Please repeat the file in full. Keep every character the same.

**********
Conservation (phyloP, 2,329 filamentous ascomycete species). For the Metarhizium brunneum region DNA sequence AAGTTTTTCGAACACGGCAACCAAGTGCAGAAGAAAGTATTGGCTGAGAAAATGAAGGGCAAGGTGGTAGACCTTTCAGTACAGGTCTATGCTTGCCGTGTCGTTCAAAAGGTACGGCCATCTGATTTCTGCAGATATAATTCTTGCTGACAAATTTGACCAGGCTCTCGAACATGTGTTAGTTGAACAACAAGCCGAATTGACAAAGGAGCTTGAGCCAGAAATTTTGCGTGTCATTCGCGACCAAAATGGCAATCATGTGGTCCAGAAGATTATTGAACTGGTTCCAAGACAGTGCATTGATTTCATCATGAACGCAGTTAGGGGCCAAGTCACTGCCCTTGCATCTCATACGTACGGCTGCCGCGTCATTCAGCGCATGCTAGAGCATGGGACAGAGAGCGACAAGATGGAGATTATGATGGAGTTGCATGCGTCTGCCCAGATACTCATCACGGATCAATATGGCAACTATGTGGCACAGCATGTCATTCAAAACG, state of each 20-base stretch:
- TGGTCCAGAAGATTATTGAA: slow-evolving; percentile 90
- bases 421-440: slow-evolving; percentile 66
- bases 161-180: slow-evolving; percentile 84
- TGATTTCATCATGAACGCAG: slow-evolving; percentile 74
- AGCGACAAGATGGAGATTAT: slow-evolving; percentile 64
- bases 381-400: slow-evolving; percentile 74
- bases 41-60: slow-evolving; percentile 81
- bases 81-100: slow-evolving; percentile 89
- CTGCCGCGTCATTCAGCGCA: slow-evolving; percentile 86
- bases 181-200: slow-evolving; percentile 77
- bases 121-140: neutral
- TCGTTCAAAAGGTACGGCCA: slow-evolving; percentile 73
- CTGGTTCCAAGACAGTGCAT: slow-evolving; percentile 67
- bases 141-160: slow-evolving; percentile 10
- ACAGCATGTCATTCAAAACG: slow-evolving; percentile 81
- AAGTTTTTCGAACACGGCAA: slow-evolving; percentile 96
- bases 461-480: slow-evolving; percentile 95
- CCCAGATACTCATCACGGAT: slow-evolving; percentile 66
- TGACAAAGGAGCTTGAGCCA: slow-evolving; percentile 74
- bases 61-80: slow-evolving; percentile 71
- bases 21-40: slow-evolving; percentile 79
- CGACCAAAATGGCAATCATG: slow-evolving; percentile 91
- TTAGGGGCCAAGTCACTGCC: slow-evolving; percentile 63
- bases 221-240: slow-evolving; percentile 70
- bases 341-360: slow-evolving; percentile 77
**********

Conservation (phyloP, 2,329 filamentous ascomycete species). For the Metarhizium brunneum region DNA sequence AAGTTTTTCGAACACGGCAACCAAGTGCAGAAGAAAGTATTGGCTGAGAAAATGAAGGGCAAGGTGGTAGACCTTTCAGTACAGGTCTATGCTTGCCGTGTCGTTCAAAAGGTACGGCCATCTGATTTCTGCAGATATAATTCTTGCTGACAAATTTGACCAGGCTCTCGAACATGTGTTAGTTGAACAACAAGCCGAATTGACAAAGGAGCTTGAGCCAGAAATTTTGCGTGTCATTCGCGACCAAAATGGCAATCATGTGGTCCAGAAGATTATTGAACTGGTTCCAAGACAGTGCATTGATTTCATCATGAACGCAGTTAGGGGCCAAGTCACTGCCCTTGCATCTCATACGTACGGCTGCCGCGTCATTCAGCGCATGCTAGAGCATGGGACAGAGAGCGACAAGATGGAGATTATGATGGAGTTGCATGCGTCTGCCCAGATACTCATCACGGATCAATATGGCAACTATGTGGCACAGCATGTCATTCAAAACG, state of each 20-base stretch:
- TGGTCCAGAAGATTATTGAA: slow-evolving; percentile 90
- bases 421-440: slow-evolving; percentile 66
- bases 161-180: slow-evolving; percentile 84
- TGATTTCATCATGAACGCAG: slow-evolving; percentile 74
- AGCGACAAGATGGAGATTAT: slow-evolving; percentile 64
- bases 381-400: slow-evolving; percentile 74
- bases 41-60: slow-evolving; percentile 81
- bases 81-100: slow-evolving; percentile 89
- CTGCCGCGTCATTCAGCGCA: slow-evolving; percentile 86
- bases 181-200: slow-evolving; percentile 77
- bases 121-140: neutral
- TCGTTCAAAAGGTACGGCCA: slow-evolving; percentile 73
- CTGGTTCCAAGACAGTGCAT: slow-evolving; percentile 67
- bases 141-160: slow-evolving; percentile 10
- ACAGCATGTCATTCAAAACG: slow-evolving; percentile 81
- AAGTTTTTCGAACACGGCAA: slow-evolving; percentile 96
- bases 461-480: slow-evolving; percentile 95
- CCCAGATACTCATCACGGAT: slow-evolving; percentile 66
- TGACAAAGGAGCTTGAGCCA: slow-evolving; percentile 74
- bases 61-80: slow-evolving; percentile 71
- bases 21-40: slow-evolving; percentile 79
- CGACCAAAATGGCAATCATG: slow-evolving; percentile 91
- TTAGGGGCCAAGTCACTGCC: slow-evolving; percentile 63
- bases 221-240: slow-evolving; percentile 70
- bases 341-360: slow-evolving; percentile 77